So now you know enough about marijuana seedlings to stop worrying and enjoy the process of growing. And if you want to make sure that your sprouts receive all the proper L&C, check out our article describing the ideal conditions for your weed seedlings and how to take good care of them.

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Marijuana Seedlings

Now that your marijuana seeds have sprouted, what’s next? How do you care for your little baby marijuana seedlings? Your germinated seeds must be placed in a more suitable growing medium if you have started them in paper towels, rock wool or peat pellets.

Seedling containers

  1. Small planters utilize your space better
  2. Small planters grouped together are the most efficient way to use your grow light source
  3. A small container keeps the roots together and is easier to feed and water.

Planting your marijuana seedlings

Place garden soil in your container up to about 1” from the top. Pack l ightly . Make a hole with a pencil, eraser-side down about ½” deep and put in your germinated seeds, root side down and cover with soil. If your seedlings are already in a seed-starter of some sort, simply bury them in the dirt and cover with ¼ to ½” of soil. Water until the soil is damp, not soaking. It is not necessary, but some marijuana growers like to give the young plants some support. Long wooden kitchen matches (minus the head) work well.

Watering and feeding your seedlings

During this phase, feeding or the adding of nutrients or fertilizer will not be necessary unless you have chosen a soilless mix. Watering should be done perhaps twice per day with a misting bottle for the first few days. How often you water will depend greatly on temperature and humidity. Once the marijuana root is better established, you can slowly cut back to watering every 2-3 days. If you are not sure, you can test by placing your finger into the soil. If it feels dry, then add water. It is important to note that the number one cause of early crop failure is overwatering. Wilting or drooping leaves on your plants are a sign that your plant is thirsty. Plants will revive quickly from such dehydration. While many gardeners use tap or well water, the more sophisticated growers use reverse osmosis, filtered or bottled water and adjust the pH (acidity/alkalinity) of the water. If you are using municipal tap water, fill a bucket or a reserve reservoir and let it sit for several days. This allows most of the chlorine present in the water to evaporate. DO NOT water directly on the plant. They are very delicate at this stage and the stem and roots are easily damaged. Water around the seedlings a few inches base of the plant. It is best to water your plants first thing in the morning for best uptake.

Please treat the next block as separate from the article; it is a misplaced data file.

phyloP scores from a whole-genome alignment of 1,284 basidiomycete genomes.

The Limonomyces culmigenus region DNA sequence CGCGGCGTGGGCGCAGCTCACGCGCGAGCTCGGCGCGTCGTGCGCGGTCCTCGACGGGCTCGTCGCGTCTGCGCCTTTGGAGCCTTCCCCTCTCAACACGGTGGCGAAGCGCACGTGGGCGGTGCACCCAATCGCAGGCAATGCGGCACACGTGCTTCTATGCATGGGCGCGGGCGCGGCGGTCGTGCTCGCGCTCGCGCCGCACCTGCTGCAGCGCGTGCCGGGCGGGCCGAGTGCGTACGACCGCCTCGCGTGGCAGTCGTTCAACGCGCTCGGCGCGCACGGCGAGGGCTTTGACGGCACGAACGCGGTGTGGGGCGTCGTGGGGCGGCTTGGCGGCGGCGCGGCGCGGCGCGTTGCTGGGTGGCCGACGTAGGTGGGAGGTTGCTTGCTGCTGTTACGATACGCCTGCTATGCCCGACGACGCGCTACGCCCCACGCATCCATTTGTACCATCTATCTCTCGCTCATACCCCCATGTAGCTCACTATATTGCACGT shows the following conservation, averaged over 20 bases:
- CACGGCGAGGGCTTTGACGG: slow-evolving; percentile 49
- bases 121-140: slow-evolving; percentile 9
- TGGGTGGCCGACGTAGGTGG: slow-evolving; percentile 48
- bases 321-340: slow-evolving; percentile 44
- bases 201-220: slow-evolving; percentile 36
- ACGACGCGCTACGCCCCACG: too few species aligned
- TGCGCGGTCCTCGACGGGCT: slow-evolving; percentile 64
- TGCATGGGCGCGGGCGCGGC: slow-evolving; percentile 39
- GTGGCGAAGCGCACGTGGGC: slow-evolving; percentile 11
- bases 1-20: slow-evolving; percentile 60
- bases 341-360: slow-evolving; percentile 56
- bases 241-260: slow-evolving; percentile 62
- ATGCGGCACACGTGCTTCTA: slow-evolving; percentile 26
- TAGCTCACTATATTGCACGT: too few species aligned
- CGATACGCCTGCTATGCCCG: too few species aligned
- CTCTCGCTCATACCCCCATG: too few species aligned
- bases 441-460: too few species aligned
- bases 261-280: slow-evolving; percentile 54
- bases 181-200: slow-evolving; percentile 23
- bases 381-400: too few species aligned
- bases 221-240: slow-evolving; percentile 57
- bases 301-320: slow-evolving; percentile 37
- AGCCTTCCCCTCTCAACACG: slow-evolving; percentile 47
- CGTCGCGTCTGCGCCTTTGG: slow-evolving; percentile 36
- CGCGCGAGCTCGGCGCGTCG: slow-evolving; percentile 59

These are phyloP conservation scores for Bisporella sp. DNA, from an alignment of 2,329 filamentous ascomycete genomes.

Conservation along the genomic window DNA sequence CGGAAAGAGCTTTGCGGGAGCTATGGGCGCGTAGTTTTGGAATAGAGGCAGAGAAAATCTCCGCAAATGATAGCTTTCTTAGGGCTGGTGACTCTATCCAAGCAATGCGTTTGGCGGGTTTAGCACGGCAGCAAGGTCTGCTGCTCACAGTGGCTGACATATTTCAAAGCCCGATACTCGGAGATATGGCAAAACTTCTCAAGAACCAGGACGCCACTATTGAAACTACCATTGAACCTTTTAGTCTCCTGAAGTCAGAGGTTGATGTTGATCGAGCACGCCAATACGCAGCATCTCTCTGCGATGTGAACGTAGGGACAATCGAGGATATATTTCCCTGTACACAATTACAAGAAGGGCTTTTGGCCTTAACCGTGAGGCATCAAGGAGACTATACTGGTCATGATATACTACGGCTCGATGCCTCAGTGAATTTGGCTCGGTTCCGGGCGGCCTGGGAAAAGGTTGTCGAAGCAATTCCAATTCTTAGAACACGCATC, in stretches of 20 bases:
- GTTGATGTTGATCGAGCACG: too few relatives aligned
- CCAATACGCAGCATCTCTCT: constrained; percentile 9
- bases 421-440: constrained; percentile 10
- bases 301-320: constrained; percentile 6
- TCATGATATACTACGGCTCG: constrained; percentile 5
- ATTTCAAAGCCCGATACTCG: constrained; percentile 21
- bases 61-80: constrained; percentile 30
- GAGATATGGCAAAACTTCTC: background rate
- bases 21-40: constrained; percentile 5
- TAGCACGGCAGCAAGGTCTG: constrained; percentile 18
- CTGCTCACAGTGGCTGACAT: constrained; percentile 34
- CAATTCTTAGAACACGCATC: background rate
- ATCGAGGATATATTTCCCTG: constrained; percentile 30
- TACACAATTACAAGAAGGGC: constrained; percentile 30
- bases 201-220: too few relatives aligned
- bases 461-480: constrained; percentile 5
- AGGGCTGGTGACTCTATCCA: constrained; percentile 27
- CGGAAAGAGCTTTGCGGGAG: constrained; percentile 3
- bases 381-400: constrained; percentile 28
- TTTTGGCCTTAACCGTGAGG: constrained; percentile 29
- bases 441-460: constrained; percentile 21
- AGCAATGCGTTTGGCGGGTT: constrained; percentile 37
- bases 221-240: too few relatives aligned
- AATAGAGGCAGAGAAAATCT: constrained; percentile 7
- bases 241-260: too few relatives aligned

Marijuana seedlings lights

Marijuana seedlings require very little light and can be grown under CFLs (spiral compact fluorescents), tube fluorescents, LEDs and the blue light from Metal Halides (MH). Stay away from incandescent lights as they put off too much heat and too little light. The higher the Wattage your light source, the further away it should be from your seedlings unless you are using LED grow lights with good ones running nearly cold. Too far away and the plants will stretch towards the light making them weak and spindly. Too close and the bright light and heat may damage them, except with LEDs. Let us say you are using fluorescents or LED grow lights. It would be fine to place the light a foot above your plants to start and give the seedlings a chance to ‘harden up’. If they react favorably, you may lower the light a little bit each day until the lights are maybe 4” above your plants. Blue light dominant LEDs and full spectrum LED grow lights offer an excellent start, lower electricity costs and very little if any heat. High Pressure Sodium (HPS) lights are generally not used for seedlings as they do not require the amount of light that HPS puts out, and more importantly, HPS is deficient in blue light. Blue light is what plants use to point them towards the light source. This is called phototropism. Have fun and good luck growing out your marijuana seedlings!

How to care for marijuana seedlings

Growing weed is not only interesting but good fun too. Not everything is as rosy, though, for it’s also a bumpy ride full of twists and turns. A good start is always key for a good finish, so having a solid understanding of the ins and outs of marijuana seedlings can be the difference between success and frustration. By controlling their size, boosting the growth of their roots and providing them with the right kind of nutrients, we’ll lay the foundations for stronger plants and better yields later on.

The first stage is as quick as it is beautiful: right after germination, the embryo emerges through the seed coat and turns into a tiny root when sowed. As it receives nourishment and moisture, the little seedlings start to appear. In botany, this stage is known as the stage of development, and it extends from the germination and subsequent emergence of the cotyledon (two round-shaped primary leaves) to the unfurling of the first true leaves (a set of jagged leaflets). These plants are still rather fragile and spindly, and many inexperienced growers fail to properly analyze the needs of the newborn seedlings, sometimes even causing them to die.

Searching for light: what to bear in mind

Sometimes, our little kids grow more than it’s good for them. An excessive vertical growth gives way to weak plants with low yielding capacities. This can be down to either environmental or genetic factors, as it’s the case of sativa plants: